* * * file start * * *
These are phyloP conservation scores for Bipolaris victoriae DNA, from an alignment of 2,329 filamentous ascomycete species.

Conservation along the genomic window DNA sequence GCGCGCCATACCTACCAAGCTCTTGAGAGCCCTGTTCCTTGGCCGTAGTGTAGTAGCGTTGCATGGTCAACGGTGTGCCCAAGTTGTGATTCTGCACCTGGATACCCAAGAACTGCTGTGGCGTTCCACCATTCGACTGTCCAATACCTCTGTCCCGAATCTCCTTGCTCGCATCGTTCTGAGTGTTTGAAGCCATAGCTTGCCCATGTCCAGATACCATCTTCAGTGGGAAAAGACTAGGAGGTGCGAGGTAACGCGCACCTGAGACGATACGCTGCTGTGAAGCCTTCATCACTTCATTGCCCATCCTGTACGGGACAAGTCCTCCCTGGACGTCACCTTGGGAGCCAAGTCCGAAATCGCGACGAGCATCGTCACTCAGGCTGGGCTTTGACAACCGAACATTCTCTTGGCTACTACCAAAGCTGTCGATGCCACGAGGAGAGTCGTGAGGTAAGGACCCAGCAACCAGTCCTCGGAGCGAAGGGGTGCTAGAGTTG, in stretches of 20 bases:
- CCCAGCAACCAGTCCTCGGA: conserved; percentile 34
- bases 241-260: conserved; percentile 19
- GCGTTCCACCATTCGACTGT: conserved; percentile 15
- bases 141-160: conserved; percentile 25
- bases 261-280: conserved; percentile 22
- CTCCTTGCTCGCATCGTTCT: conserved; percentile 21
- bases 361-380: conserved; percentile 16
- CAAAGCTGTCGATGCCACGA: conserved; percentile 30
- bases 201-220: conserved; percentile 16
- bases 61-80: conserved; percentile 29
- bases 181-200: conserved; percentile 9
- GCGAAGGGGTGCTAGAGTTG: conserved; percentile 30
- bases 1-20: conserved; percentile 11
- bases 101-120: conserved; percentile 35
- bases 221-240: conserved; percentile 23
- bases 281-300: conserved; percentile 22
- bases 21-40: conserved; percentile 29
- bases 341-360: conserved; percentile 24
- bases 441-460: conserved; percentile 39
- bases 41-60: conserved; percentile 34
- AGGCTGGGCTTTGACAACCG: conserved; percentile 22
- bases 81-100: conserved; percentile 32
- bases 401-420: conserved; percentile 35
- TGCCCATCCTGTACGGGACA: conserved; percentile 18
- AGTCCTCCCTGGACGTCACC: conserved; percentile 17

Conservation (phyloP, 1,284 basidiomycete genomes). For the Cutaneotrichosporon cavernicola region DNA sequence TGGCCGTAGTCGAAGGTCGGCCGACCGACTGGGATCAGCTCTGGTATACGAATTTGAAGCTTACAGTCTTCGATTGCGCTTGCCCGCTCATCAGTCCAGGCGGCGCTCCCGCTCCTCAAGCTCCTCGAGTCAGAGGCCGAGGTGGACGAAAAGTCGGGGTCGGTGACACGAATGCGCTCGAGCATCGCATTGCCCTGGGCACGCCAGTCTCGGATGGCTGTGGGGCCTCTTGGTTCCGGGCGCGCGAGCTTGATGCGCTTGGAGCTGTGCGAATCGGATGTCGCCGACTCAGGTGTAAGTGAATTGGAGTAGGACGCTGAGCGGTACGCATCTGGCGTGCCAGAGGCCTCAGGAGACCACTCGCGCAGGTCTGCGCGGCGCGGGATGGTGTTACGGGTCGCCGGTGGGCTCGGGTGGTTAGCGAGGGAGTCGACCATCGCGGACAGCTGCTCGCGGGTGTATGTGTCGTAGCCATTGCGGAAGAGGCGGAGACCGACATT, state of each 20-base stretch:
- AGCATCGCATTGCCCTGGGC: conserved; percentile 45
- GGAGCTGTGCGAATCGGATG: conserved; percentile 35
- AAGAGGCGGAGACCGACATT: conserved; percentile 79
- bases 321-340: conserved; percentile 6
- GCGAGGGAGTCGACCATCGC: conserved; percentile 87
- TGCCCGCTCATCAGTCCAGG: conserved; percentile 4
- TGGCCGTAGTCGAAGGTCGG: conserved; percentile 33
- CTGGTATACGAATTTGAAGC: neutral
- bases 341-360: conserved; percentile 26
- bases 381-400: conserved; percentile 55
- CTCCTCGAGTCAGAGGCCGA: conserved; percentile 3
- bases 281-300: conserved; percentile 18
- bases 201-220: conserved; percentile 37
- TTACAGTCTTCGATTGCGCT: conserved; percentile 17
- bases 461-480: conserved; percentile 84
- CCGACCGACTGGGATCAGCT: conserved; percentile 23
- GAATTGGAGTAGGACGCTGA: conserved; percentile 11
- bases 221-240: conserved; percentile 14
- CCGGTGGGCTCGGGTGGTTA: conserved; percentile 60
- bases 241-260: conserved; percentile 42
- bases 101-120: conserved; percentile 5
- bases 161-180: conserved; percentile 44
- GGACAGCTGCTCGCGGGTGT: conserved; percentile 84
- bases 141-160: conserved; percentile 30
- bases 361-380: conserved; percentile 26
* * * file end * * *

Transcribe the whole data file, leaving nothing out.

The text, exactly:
These are phyloP conservation scores for Bipolaris victoriae DNA, from an alignment of 2,329 filamentous ascomycete species.

Conservation along the genomic window DNA sequence GCGCGCCATACCTACCAAGCTCTTGAGAGCCCTGTTCCTTGGCCGTAGTGTAGTAGCGTTGCATGGTCAACGGTGTGCCCAAGTTGTGATTCTGCACCTGGATACCCAAGAACTGCTGTGGCGTTCCACCATTCGACTGTCCAATACCTCTGTCCCGAATCTCCTTGCTCGCATCGTTCTGAGTGTTTGAAGCCATAGCTTGCCCATGTCCAGATACCATCTTCAGTGGGAAAAGACTAGGAGGTGCGAGGTAACGCGCACCTGAGACGATACGCTGCTGTGAAGCCTTCATCACTTCATTGCCCATCCTGTACGGGACAAGTCCTCCCTGGACGTCACCTTGGGAGCCAAGTCCGAAATCGCGACGAGCATCGTCACTCAGGCTGGGCTTTGACAACCGAACATTCTCTTGGCTACTACCAAAGCTGTCGATGCCACGAGGAGAGTCGTGAGGTAAGGACCCAGCAACCAGTCCTCGGAGCGAAGGGGTGCTAGAGTTG, in stretches of 20 bases:
- CCCAGCAACCAGTCCTCGGA: conserved; percentile 34
- bases 241-260: conserved; percentile 19
- GCGTTCCACCATTCGACTGT: conserved; percentile 15
- bases 141-160: conserved; percentile 25
- bases 261-280: conserved; percentile 22
- CTCCTTGCTCGCATCGTTCT: conserved; percentile 21
- bases 361-380: conserved; percentile 16
- CAAAGCTGTCGATGCCACGA: conserved; percentile 30
- bases 201-220: conserved; percentile 16
- bases 61-80: conserved; percentile 29
- bases 181-200: conserved; percentile 9
- GCGAAGGGGTGCTAGAGTTG: conserved; percentile 30
- bases 1-20: conserved; percentile 11
- bases 101-120: conserved; percentile 35
- bases 221-240: conserved; percentile 23
- bases 281-300: conserved; percentile 22
- bases 21-40: conserved; percentile 29
- bases 341-360: conserved; percentile 24
- bases 441-460: conserved; percentile 39
- bases 41-60: conserved; percentile 34
- AGGCTGGGCTTTGACAACCG: conserved; percentile 22
- bases 81-100: conserved; percentile 32
- bases 401-420: conserved; percentile 35
- TGCCCATCCTGTACGGGACA: conserved; percentile 18
- AGTCCTCCCTGGACGTCACC: conserved; percentile 17

Conservation (phyloP, 1,284 basidiomycete genomes). For the Cutaneotrichosporon cavernicola region DNA sequence TGGCCGTAGTCGAAGGTCGGCCGACCGACTGGGATCAGCTCTGGTATACGAATTTGAAGCTTACAGTCTTCGATTGCGCTTGCCCGCTCATCAGTCCAGGCGGCGCTCCCGCTCCTCAAGCTCCTCGAGTCAGAGGCCGAGGTGGACGAAAAGTCGGGGTCGGTGACACGAATGCGCTCGAGCATCGCATTGCCCTGGGCACGCCAGTCTCGGATGGCTGTGGGGCCTCTTGGTTCCGGGCGCGCGAGCTTGATGCGCTTGGAGCTGTGCGAATCGGATGTCGCCGACTCAGGTGTAAGTGAATTGGAGTAGGACGCTGAGCGGTACGCATCTGGCGTGCCAGAGGCCTCAGGAGACCACTCGCGCAGGTCTGCGCGGCGCGGGATGGTGTTACGGGTCGCCGGTGGGCTCGGGTGGTTAGCGAGGGAGTCGACCATCGCGGACAGCTGCTCGCGGGTGTATGTGTCGTAGCCATTGCGGAAGAGGCGGAGACCGACATT, state of each 20-base stretch:
- AGCATCGCATTGCCCTGGGC: conserved; percentile 45
- GGAGCTGTGCGAATCGGATG: conserved; percentile 35
- AAGAGGCGGAGACCGACATT: conserved; percentile 79
- bases 321-340: conserved; percentile 6
- GCGAGGGAGTCGACCATCGC: conserved; percentile 87
- TGCCCGCTCATCAGTCCAGG: conserved; percentile 4
- TGGCCGTAGTCGAAGGTCGG: conserved; percentile 33
- CTGGTATACGAATTTGAAGC: neutral
- bases 341-360: conserved; percentile 26
- bases 381-400: conserved; percentile 55
- CTCCTCGAGTCAGAGGCCGA: conserved; percentile 3
- bases 281-300: conserved; percentile 18
- bases 201-220: conserved; percentile 37
- TTACAGTCTTCGATTGCGCT: conserved; percentile 17
- bases 461-480: conserved; percentile 84
- CCGACCGACTGGGATCAGCT: conserved; percentile 23
- GAATTGGAGTAGGACGCTGA: conserved; percentile 11
- bases 221-240: conserved; percentile 14
- CCGGTGGGCTCGGGTGGTTA: conserved; percentile 60
- bases 241-260: conserved; percentile 42
- bases 101-120: conserved; percentile 5
- bases 161-180: conserved; percentile 44
- GGACAGCTGCTCGCGGGTGT: conserved; percentile 84
- bases 141-160: conserved; percentile 30
- bases 361-380: conserved; percentile 26